FCA: 3.7% only make minimum credit card payments

3 April 2014   By Julia Kukiewicz

THE Financial Conduct Authority (FCA) is launching an investigation into how the UK's £1.5 billion credit card market protects the most vulnerable consumers.

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Credit: Piotr Swat/Shutterstock.com

The full scale competition review will be launched by the end of this year.

Speaking at an industry event earlier today, FCA Chief Executive Martin Wheatley said that many of the UK's 30 million credit cardholders are getting a raw deal.

It is an imperative for the consumer credit industry to take a step back in 2014 and consider, again, how it engages with consumers in vulnerable circumstances.
Martin Wheatley, FCA Chief Executive

3.7% of credit card users make only the minimum payments on their debt for twelve consecutive months, Wheatley pointed out.

The minimum amount credit cardholders must repay each month has been slowly declining over the past few years, potentially costing those that only make the smallest possible payment hundreds of pounds.

Part of the FCA review will focus on why consumers make poor decisions like these, including the role that "inertia, irrationality [and] lack of willpower" play, Wheatley said.

Minimum payment madness

When it comes to irrationality both on the part of consumers and credit card providers, only making the minimum payments is a good choice of example.

The UK's average credit card balance is around £1,905. Based on a minimum payment of the greater of 1% or £5 and assuming that the card wasn't used again, that debt would take 23 years and 1 month to repay in full using just the minimum payments and would cost £2,065 in interest.

Of course, that doesn't reflect how most people use their credit cards but it does illustrate just how expensive only paying the minimum can be, and the number that do just that is not insignificant.

More on minimums
Minimum payments: our guide

That 3.7% of credit cardholders only paying the minimum for a year is equivalent to a million people paying far too much to borrow.

A smaller proportion - 2.3% of cardholders, or 700,000 people - even continue making the minimum payments for another 24 months in total.

Moreover, minimum payments have been slowly decreasing over the past few years.

According to research released last month by Totallymoney, a credit card comparison website, the average minimum was 2.15% in 2010. Today it's 1.53%.

The decline in the average has likely been caused by a few big credit card providers who have chosen to take the minimum down to the greater of 1% of the balance plus interest, or £5. Barclaycard, Capital One and Santander all currently have that minimum repayment rule.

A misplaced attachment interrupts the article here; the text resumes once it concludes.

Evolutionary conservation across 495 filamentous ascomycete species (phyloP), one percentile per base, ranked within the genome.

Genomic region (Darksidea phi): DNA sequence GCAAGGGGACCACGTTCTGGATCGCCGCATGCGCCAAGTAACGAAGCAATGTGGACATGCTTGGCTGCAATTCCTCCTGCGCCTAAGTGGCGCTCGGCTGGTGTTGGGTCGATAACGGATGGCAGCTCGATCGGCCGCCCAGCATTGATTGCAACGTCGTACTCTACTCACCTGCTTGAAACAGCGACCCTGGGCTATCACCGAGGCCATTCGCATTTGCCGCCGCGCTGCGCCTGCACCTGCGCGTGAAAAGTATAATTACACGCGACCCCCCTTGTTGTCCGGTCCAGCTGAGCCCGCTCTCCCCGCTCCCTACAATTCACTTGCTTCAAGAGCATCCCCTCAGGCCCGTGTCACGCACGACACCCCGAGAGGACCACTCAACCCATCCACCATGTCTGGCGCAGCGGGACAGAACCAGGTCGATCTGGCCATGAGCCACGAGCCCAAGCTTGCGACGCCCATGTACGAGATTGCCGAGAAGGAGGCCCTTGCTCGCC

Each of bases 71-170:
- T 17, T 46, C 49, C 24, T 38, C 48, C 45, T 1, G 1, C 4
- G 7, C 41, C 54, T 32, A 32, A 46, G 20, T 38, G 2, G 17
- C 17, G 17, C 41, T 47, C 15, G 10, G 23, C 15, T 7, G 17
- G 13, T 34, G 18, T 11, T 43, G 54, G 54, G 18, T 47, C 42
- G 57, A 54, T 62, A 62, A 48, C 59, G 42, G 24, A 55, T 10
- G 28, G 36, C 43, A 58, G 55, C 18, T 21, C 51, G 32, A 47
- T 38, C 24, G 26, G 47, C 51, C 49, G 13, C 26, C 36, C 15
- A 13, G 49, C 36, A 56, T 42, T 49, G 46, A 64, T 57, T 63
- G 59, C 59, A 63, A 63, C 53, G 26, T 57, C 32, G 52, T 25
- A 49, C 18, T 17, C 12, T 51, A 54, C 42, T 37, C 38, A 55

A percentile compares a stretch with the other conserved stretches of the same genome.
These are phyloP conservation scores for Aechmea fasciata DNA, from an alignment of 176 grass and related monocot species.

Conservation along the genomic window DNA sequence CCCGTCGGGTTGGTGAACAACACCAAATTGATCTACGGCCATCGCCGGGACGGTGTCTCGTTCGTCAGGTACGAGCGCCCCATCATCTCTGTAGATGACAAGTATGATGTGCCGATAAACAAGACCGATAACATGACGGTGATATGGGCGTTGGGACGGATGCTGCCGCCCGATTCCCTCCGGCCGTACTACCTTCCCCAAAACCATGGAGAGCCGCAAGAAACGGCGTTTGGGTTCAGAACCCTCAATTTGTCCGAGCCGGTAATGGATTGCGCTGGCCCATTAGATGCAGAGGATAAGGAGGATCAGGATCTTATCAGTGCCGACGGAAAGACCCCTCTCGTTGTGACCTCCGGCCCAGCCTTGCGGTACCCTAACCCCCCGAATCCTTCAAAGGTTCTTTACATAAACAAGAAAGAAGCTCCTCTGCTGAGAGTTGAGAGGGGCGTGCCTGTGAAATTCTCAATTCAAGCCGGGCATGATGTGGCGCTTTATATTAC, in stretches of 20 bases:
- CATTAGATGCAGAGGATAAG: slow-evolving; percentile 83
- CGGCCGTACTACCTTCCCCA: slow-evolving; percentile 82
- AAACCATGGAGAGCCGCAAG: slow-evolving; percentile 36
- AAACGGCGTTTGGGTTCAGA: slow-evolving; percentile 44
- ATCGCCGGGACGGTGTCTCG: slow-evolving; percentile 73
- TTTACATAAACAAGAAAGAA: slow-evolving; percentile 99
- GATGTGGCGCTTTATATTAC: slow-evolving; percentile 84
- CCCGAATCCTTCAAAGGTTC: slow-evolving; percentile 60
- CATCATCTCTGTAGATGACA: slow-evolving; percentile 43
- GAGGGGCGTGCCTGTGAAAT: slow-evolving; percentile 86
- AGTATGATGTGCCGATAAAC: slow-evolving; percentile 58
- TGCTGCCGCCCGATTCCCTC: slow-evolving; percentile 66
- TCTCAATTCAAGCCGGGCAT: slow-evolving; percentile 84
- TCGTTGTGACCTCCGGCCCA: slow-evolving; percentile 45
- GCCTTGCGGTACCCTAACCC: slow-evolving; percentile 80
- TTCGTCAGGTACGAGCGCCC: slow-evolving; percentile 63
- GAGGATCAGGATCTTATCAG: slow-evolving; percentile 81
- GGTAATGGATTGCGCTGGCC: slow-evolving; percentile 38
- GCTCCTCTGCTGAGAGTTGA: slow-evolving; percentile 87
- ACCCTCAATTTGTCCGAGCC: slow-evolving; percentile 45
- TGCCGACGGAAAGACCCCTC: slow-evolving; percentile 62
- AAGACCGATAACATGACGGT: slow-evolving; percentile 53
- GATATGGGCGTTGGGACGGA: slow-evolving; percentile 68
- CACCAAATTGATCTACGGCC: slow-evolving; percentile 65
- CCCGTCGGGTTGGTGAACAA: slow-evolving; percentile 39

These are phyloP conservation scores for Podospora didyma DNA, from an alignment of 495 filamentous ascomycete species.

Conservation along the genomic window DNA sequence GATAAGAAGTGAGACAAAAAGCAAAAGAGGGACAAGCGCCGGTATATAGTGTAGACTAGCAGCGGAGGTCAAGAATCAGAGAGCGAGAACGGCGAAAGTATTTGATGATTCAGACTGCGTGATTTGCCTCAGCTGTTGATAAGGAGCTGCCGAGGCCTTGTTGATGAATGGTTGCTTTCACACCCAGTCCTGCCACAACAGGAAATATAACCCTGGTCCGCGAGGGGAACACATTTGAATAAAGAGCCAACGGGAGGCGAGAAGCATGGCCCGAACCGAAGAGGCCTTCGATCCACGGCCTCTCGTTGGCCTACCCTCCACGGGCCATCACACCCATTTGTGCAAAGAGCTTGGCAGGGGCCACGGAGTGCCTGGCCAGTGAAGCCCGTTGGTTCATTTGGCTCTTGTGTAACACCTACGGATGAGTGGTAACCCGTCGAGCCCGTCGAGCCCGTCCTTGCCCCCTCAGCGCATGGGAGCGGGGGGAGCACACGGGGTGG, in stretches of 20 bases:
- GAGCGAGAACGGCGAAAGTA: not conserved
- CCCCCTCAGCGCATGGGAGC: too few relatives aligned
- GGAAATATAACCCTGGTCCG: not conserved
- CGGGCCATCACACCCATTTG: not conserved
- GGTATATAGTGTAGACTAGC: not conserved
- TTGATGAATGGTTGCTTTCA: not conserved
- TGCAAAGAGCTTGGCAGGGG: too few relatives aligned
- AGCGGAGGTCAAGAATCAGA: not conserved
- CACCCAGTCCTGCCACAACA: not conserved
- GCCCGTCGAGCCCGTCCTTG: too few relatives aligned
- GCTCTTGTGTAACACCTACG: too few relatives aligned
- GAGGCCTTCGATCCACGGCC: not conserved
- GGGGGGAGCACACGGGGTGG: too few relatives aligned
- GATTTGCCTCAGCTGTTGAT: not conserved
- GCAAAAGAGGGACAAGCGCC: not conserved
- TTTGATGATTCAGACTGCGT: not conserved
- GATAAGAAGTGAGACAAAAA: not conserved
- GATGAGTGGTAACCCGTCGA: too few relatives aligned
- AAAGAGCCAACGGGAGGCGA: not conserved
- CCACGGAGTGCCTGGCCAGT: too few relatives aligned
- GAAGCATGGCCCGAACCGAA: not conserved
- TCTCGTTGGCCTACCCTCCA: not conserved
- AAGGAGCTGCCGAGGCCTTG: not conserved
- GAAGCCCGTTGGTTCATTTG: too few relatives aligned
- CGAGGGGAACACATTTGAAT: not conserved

Some providers set the minimum a little higher - for example, American Express generally set it at the greater of 2% of the balance plus interest, or £25 and MBNA set theirs higher in 2011 - but it's still a fairly low amount.

FCA: credit cards should protect the vulnerable

While the potential to use credit cards poorly affects all cardholders it's especially troubling for vulnerable consumers: those who could fall into unmanageable debt.

Half of households in the lowest 10% of incomes spend 25% of their income of repaying debts, according to the Centre for Social Justice.

Credit cards play a prominent role in this everyday debt and are highly likely to be used by those with debt problems, too. 10% of StepChange clients have 5 or more credit card debts, a multiple debt problem that also applies to payday loans.

"It is an imperative for the consumer credit industry to take a step back in 2014 and consider, again, how it engages with consumers in vulnerable circumstances," Wheatley said in his speech today.

In the case of minimum payments that could mean giving consumers more information so that they can see how much only making the minimum payment is costing them or making it easier for consumers to set up direct debits to repay their whole card balance every month.

Or, taking a less behaviour focused approach, it could mean the regulator stepping in to ensure that minimum payments aren't set at such low rates as MPs have suggested before.

Although minimum payments are just a small part of this review, the difference between the two approaches shows the crossroads the FCA is at as it launches this investigation: will the carrot or the stick best regulate card providers and protect vulnerable consumers?

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